Eric: How do you balance that sustainability, designing around the place, with creating a sense of luxury?
Reda: I think if you take luxury as something which has codes and you need to tick the boxes of those codes, it doesn’t work. What’s interesting and really exciting about sustainability is that it’s offering us a new way to look at things. Creating a unique experience of a unique site somewhere on this planet is something that is of the highest luxury because it’s so rare. So you’re already starting with an edge on others by just using what’s already there.
I feel that the idea of sustainability and luxury are completely joined together because luxury for me is, of course, about space. Building so little over such a big site gives you quite a lot of space. It’s about unique elements and experiences—being able to walk on the beach and see the nature around you and flora evolving in completely natural ways if untouched. What we define as luxury is what we’re doing here.
Kathryn: There are so many different ways to experience Kasiiya, it’s not a one-size-fits-all thing. Mehdi also said he didn’t want specific Instagram moments where everyone would take the same picture.
Reda: It’s about creating possibilities. As designers, it’s writing as many different scripts as possible in our head of what can happen, and then people go beyond that making it their own. The opportunity to be inside or open up the tent completely with the breeze or go up on the hill and see the whales—it’s all part of the opportunities we give.
Eric: One of the other elements about Kasiiya that’s so fascinating is that you didn’t use concrete in the foundations. Do you think that sense of impermanence adds something to the guest experience? To me, knowing that this is all here now but could be gone tomorrow would make me, I hope, try to savor the experience even more.
Reda: I didn’t think of it this way! Our thinking was more about not pushing nature around and being so respectful that we accept the idea that nature will take over again. That this eco-resort will not last longer than nature. It’s an almost philosophical approach: We accept our status as being just passengers here. But definitely, designing with this idea that you could actually take it all out is something fascinating for an architect because we’re trained to build something that will last for years and years and years. So it’s completely opposite of what we’ve been taught and what we usually do.
Kathryn: I know you set up a workshop and trained locals to build some of the furniture onsite. Obviously, everything is solar-powered, very sustainable, ethical and eco-friendly. Is there anything you were able to do at Kasiiya that you could not have done elsewhere, and something you believe could be replicated?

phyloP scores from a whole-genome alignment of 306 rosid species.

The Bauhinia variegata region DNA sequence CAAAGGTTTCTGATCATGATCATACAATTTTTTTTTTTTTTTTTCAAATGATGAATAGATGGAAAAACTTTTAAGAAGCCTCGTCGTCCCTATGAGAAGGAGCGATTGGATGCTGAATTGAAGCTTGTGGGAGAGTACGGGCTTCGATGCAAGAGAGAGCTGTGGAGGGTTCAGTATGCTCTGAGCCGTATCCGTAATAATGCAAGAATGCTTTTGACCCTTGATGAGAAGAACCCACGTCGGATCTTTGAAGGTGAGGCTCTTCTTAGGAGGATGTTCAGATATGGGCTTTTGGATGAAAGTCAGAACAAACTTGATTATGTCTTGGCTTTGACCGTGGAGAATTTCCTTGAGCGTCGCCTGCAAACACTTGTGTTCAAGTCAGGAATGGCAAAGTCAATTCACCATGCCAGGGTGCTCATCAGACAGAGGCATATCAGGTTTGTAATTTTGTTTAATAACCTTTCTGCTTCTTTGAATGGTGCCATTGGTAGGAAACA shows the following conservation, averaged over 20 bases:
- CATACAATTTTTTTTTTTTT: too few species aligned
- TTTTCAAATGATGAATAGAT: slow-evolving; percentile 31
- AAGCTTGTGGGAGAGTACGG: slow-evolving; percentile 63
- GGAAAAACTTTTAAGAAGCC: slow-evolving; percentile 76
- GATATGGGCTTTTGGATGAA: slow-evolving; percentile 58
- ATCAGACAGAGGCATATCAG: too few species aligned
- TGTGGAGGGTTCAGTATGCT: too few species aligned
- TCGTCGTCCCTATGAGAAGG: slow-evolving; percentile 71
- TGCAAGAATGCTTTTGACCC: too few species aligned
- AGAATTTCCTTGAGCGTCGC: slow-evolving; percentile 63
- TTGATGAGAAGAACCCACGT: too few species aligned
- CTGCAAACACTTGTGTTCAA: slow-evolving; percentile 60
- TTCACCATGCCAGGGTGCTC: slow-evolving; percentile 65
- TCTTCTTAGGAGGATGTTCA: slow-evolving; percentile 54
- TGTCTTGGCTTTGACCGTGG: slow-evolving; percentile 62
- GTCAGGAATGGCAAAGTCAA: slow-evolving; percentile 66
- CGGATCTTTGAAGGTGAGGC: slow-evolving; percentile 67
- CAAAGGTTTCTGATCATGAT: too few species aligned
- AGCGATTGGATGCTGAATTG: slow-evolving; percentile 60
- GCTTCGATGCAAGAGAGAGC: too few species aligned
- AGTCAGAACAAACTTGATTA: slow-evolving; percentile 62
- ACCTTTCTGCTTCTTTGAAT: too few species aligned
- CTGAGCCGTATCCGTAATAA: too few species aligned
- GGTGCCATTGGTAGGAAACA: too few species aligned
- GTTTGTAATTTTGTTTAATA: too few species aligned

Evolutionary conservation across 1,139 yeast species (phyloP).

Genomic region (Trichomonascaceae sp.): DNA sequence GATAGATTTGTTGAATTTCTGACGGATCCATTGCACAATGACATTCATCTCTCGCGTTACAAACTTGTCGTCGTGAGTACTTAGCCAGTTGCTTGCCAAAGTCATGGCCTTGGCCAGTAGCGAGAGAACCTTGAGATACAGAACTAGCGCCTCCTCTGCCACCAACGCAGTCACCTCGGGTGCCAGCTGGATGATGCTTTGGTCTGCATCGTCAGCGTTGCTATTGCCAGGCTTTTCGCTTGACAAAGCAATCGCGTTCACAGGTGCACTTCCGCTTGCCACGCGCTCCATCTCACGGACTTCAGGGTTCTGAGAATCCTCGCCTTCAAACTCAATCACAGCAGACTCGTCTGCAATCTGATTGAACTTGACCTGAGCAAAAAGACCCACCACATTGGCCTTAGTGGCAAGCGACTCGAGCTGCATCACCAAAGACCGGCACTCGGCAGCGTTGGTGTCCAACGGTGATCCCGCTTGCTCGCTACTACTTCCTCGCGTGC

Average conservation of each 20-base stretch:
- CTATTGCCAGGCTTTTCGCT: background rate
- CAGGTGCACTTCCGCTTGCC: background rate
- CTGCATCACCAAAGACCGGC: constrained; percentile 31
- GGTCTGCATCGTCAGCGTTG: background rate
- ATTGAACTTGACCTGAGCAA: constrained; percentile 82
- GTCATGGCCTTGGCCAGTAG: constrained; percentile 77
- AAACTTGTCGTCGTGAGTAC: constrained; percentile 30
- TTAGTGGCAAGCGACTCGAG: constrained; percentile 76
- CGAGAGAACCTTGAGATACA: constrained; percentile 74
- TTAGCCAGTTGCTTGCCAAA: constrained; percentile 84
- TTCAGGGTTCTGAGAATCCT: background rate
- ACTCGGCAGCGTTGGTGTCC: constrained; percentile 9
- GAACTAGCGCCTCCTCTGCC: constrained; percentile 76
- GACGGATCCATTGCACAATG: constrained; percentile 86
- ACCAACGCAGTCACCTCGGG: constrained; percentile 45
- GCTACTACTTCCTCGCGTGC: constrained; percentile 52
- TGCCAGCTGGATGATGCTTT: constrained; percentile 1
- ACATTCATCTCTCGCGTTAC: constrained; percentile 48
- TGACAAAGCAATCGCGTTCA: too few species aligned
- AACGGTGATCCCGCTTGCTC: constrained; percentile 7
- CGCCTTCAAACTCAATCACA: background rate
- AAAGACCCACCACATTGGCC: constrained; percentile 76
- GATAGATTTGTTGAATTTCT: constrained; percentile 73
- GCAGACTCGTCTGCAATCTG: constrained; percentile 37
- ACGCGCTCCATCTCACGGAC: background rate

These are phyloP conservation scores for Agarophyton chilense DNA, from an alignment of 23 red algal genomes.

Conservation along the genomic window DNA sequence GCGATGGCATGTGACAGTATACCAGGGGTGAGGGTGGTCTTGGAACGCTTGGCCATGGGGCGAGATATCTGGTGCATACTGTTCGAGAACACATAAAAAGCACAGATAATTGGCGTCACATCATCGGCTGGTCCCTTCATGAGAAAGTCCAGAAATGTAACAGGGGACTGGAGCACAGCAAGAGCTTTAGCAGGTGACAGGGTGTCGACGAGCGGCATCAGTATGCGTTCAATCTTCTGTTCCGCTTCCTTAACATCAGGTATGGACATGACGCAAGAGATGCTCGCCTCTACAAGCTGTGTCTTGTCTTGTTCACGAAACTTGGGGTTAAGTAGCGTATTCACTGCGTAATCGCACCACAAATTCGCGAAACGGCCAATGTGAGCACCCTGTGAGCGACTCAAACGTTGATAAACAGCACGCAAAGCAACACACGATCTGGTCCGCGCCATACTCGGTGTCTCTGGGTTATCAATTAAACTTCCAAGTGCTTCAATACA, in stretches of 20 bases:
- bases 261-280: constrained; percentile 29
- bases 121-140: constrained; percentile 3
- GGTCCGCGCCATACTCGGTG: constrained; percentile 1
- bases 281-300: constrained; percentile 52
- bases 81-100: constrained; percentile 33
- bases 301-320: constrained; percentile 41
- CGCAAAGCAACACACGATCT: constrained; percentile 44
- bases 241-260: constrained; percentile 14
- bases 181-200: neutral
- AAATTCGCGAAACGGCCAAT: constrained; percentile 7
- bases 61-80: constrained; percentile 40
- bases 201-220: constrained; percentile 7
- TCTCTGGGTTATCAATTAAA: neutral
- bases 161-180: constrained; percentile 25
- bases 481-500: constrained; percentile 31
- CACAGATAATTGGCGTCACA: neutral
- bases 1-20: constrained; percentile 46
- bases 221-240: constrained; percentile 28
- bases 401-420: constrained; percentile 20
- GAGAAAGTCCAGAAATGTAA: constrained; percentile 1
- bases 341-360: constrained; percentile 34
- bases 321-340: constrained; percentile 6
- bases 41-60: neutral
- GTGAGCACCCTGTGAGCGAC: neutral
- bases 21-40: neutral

Reda: It is very rare that we get so much land and are able to leave so much of it untouched. It’s rarely possible for many different reasons, the first being the economics of the thing. But, I mean, giving clients torch lights and headlamps and telling them that you can talk to room service over a talkie walkie is not typical. And I think this is where the experience becomes so strong: It’s actually real. It’s not fake. It’s the real thing—you’re in a tent and there’s no going around it.
I think one thing that should serve as an example is the ability to build temporary structures in areas that are sensitive and can’t sustain permanent buildings. This gives the unique opportunity to discover areas, regions, nature in a way that is linked to time, like, we’re going to set up camp for six months and then we disappear.
It’s an interesting concept because it’s a way to discover the world in a manner that we’re not consuming it. We’re going there, taking the full experience of that nature around us, but we’re not consuming any of it. And this is very new.
Kathryn: I love that idea of not consuming our environment. It’s living alongside it, appreciating it and not subtracting in a way that is going to change what it’s like in the future for others.
Reda: And hopefully you go beyond that, such as the social aspect with the local people and workers and training. This is also a sort of giving back.
Eric: The old model of enjoyment involves consumption, whereas the mindset now, especially in terms of travel, is seeking a richer, more well-rounded experience where perhaps we’re able to give back and our enjoyment is not based solely on consumption.
Reda: I totally agree. We also have to strike the right balance—a world of no consumption and all frustration wouldn’t work. we need to find the balancing element that will create this level of satisfaction, so that you’ll go back filled with emotions and memories and experiences and souvenirs. We need to make sure that this is fulfilled, and also make sure we’re not consuming the whole planet at the same time.
Kathryn: From my experience, Kasiiya balanced these elements perfectly. I have so many precious memories—and I was actually there alone! I was on this adventure, really, with Mother Nature and the wildlife and the flora. And I didn’t take anything away physically, but I took away so much energetically and emotionally. I think you did a beautiful job of encouraging that through the design. So, Reda, thank you.